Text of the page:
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    Anne J. Gunderson, GNP, MS, EdD - Georgetown University

    Dr. Gunderson serves as the associate dean for innovation in clinical education and as a professor of medicine at Georgetown University School of Medicine. At Georgetown, she also holds an appointment as the director of the executive master’s degree program in clinical quality, safety, and leadership and serves as the assistant vice president for education, safety, and quality at MedStar Health in Columbia, MD. Her skill in strategic planning and curriculum design distinguished Dr. Gunderson’s 17 years in academic medicine. Previously, she served as associate dean for medical education at the University of Cincinnati College of Medicine, and developed the master of science degree in patient safety leadership at the University of Illinois College of Medicine in Chicago. The U.S. Department of Education, the U.S. Health Resources and Services Administration, the D.W. Reynolds Foundation, the John A. Hartford Foundation, and several state-level grants have funded her influential research. A board-certified geriatric nurse practitioner, Dr. Gunderson holds a bachelor’s degree in nursing and a master’s degree in nursing administration from Marquette University, as well as a doctorate in educational leadership.

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    Carole Hemmelgarn, MS, MS - University of Illinois

    With 30 years of experience in the healthcare industry, Professor Hemmelgarn serves as an adjunct professor at the University of Illinois College of Medicine in Chicago teaching error science, risk, and disclosure to graduate students. Previously, she served on the faculty at the Georgetown University School of Medicine. Notably, she is involved in patient safety work across the nation and around the world. She serves on the Patient and Family Engagement Committee for Solutions for Patient Safety, and the Quality and Safety Patient and Family Advisory Council at MedStar Health in Columbia, MD. Additionally, she serves on the Patient Safety and Reliability Committee and Improving Pediatric Sepsis Outcomes Collaborative for Children’s Hospital Colorado; the Clinical Excellence Council for the Colorado Hospital Association; and the Board of Directors for the Collaborative for Accountability and Improvement. She is interested in communication and resolution programs, healthcare communication, and storytelling in healthcare. She earned a master’s degree in healthcare ethics from Creighton University before earning a master of science degree in patient safety leadership from the University of Illinois College of Medicine in Chicago.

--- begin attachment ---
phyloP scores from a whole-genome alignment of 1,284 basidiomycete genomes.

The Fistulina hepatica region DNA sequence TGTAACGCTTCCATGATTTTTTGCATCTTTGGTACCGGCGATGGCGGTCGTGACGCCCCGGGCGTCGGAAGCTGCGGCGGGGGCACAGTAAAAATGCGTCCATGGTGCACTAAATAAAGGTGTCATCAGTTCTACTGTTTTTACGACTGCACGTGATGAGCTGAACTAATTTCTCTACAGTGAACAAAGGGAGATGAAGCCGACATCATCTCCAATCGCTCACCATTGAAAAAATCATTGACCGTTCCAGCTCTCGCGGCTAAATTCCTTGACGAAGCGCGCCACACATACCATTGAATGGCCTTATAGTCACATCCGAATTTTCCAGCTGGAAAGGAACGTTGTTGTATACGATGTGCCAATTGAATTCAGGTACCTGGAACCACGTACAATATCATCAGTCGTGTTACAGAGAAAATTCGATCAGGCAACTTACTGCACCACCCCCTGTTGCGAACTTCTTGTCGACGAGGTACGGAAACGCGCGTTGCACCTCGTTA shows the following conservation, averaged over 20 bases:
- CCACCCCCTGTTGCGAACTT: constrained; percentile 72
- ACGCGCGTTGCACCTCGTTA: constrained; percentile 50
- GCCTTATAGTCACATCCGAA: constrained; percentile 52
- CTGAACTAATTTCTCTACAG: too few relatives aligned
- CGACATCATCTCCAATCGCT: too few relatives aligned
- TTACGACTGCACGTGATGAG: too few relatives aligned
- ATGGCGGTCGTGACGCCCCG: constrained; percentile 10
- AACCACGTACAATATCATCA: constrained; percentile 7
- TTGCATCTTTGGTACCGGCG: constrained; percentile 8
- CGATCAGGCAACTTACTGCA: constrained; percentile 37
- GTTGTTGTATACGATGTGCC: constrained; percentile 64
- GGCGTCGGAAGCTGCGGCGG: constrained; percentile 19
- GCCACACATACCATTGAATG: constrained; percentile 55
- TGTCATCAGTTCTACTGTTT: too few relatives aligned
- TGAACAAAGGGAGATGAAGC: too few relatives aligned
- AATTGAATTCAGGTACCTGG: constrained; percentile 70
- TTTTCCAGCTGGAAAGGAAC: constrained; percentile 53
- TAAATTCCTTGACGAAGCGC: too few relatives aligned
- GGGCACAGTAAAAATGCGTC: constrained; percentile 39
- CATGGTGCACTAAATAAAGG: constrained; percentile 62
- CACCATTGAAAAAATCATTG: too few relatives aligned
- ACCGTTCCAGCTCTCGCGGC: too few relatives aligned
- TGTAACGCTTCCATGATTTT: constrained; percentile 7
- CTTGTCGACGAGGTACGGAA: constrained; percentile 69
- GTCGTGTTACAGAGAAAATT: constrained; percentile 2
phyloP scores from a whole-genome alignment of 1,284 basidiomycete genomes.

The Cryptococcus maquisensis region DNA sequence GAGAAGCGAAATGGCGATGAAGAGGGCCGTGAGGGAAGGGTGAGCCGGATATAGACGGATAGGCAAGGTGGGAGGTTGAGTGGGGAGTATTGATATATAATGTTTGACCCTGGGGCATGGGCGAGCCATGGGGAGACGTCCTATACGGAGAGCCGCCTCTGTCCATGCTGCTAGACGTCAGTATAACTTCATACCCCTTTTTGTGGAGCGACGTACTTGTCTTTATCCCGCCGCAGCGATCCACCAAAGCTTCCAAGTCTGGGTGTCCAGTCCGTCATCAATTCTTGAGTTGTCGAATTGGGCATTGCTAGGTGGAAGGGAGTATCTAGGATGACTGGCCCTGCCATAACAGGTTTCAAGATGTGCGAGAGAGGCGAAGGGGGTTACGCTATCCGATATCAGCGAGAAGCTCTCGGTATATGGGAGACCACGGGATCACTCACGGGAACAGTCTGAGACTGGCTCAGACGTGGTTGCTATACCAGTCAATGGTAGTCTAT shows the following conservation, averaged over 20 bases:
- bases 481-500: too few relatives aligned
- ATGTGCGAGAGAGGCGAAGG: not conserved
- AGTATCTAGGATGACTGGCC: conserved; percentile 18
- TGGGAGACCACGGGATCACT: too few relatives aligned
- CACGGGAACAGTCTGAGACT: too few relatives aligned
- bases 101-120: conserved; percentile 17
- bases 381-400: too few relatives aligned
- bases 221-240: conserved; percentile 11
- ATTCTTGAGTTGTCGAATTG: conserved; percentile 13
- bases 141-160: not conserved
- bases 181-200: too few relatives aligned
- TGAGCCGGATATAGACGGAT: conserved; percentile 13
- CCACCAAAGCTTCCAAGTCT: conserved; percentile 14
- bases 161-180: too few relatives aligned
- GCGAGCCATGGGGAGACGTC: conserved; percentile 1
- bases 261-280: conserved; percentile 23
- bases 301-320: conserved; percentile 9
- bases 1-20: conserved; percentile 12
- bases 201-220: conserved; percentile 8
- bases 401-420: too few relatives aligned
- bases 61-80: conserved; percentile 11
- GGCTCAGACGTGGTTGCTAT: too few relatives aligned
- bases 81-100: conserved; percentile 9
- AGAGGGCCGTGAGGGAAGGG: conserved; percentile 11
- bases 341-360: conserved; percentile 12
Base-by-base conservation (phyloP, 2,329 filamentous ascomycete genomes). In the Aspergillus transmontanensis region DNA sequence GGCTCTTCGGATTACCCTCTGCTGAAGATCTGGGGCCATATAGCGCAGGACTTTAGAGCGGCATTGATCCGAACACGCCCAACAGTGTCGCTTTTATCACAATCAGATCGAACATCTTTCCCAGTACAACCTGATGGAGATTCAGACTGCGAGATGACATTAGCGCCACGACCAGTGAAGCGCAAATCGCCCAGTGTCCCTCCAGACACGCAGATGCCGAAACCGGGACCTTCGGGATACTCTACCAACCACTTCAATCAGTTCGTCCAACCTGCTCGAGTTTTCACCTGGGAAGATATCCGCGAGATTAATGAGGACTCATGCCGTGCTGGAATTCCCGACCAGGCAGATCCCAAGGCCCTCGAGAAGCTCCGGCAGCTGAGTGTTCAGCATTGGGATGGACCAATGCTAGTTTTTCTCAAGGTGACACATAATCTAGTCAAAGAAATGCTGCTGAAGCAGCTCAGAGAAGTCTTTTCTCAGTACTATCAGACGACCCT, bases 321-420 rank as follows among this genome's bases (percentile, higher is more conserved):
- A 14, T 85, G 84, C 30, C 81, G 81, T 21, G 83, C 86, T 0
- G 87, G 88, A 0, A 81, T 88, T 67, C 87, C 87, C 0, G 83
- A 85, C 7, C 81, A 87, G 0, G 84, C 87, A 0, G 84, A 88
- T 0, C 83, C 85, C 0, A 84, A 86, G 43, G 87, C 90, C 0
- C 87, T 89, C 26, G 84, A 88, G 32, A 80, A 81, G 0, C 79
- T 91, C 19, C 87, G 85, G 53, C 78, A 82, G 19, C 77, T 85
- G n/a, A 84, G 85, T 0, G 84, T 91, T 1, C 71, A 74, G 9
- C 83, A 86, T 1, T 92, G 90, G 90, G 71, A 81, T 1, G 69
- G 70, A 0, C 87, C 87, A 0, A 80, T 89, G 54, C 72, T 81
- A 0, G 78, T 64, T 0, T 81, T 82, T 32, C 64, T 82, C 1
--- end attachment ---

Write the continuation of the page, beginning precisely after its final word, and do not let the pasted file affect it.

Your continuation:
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    Peter Pronovost, MD, PhD - Formerly Johns Hopkins University

    Time Magazine named Dr. Pronovost one of the 100 most influential people in the world in 2008. A world-renowned patient safety champion and practicing critical care physician, Dr. Pronovost earned Time’s accolade for his scientific work leveraging checklists to reduce catheter-related bloodstream infections. As he explains in this inspiring video, that discovery has saved thousands of lives worldwide. Many other high-profile awards soon followed, including a 2008 MacArthur Foundation “genius grant.” Elected to the Institute of Medicine (IOM) in 2011, Dr. Pronovost serves as an advisor to the World Health Organization’s World Alliance for Patient Safety and regularly addresses the United States Congress on patient safety issues. He served as the university’s senior vice president of patient safety and quality and director of the Johns Hopkins Armstrong Institute for Patient Safety and Quality. He earned his undergraduate degree from Fairfield University, his M.D. from the Johns Hopkins School of Medicine, and his Ph.D. from the Johns Hopkins Bloomberg School of Public Health. Notably, he recently departed JHU to join UnitedHealthcare as the senior vice president for clinical strategy, which he tweeted was a “great opportunity to improve care for millions.”